Why Employers Should Think Twice About Adding Annuity Payments to Their §401(K) Plan
Now that §401(k) plans have replaced traditional pension plans as the overwhelming type of employer-sponsored type of retirement plan, there is a growing concern that many employees are not equipped to make informed and appropriate decisions regarding the retirement savings that they have accumulated in a §401(k) plan. This concern is part of a broader set of societal quandaries, sometimes referred to as a lack of ‘‘financial literacy,’’ one of the other manifestations of which is a wide-spread failure of Americans to properly save for retirement at all.1 As a way of helping to alleviate the financial literacy problem, some have urged increasing the availability of annuity payments in §401(k) plans; however, burdensome requirements under the Internal Revenue Code and the Employee Retirement Income Security Act of 1974 (ERISA) dissuade many employers from taking this step, and the SECURE Act recently passed by the House does not go far enough in reducing the regulatory challenges.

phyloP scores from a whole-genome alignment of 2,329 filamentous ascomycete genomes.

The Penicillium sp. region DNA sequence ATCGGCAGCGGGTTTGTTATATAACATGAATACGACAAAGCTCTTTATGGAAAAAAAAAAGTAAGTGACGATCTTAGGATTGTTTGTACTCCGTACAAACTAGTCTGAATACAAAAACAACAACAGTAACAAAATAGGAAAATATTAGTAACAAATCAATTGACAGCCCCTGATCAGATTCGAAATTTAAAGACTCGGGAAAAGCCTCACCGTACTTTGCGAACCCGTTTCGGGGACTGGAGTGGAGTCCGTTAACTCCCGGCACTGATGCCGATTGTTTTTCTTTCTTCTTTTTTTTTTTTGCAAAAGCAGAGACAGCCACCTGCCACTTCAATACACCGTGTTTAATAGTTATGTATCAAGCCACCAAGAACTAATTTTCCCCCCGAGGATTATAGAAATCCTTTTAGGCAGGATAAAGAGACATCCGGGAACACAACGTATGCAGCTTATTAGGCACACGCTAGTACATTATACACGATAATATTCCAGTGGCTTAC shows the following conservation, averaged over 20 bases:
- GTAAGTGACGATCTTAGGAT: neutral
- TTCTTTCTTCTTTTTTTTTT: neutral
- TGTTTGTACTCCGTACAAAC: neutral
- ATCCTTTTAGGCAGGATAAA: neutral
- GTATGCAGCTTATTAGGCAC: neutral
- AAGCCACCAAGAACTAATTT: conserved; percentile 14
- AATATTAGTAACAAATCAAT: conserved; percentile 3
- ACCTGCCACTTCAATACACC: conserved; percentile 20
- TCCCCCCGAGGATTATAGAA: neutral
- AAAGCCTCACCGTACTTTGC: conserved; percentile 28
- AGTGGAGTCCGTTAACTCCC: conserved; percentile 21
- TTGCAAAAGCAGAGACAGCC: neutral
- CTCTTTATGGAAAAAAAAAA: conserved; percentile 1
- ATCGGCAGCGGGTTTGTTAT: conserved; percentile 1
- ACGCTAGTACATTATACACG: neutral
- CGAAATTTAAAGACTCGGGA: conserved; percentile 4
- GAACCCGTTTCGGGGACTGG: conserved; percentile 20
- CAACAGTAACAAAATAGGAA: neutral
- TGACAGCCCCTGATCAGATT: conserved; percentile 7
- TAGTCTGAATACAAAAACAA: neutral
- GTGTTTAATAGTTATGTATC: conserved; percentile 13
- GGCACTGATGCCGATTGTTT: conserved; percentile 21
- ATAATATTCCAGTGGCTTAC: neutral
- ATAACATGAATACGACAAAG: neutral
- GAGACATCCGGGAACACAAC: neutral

The investment aspect of improving retirement savings has been addressed, in some measure, during the period prior to retirement, by the inclusion in §401(k) plans of so-called target date, or life cycle, funds. These funds eliminate the need for employee investment decision-making by altering the balance in the funds between equity investments and nonequity investments, in favor of increasing conservatism, based upon an employee’s proximity to retirement age. Target date funds have become prevalent as a ‘‘qualified default investment alternative’’ under Department of Labor Reg. §2550.404c-5. Under this regulation, which affords a plan’s fiduciaries partial protection against claims for breach of fiduciary duty, target date funds are permitted to act as a default investment, where a plan participant fails to make an affirmative election among a §401(k) plan’s investment alternatives.
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“Why Employers Should Think Twice About Adding Annuity Payments to Their §401(K) Plan,” by Daniel L. Morgan was published on June 7, 2019, in the Tax Management Compensation Planning Journal (Vol. 47 No. 6), a Bloomberg Tax publication by The Bureau of National Affairs, Inc. Reprinted with permission.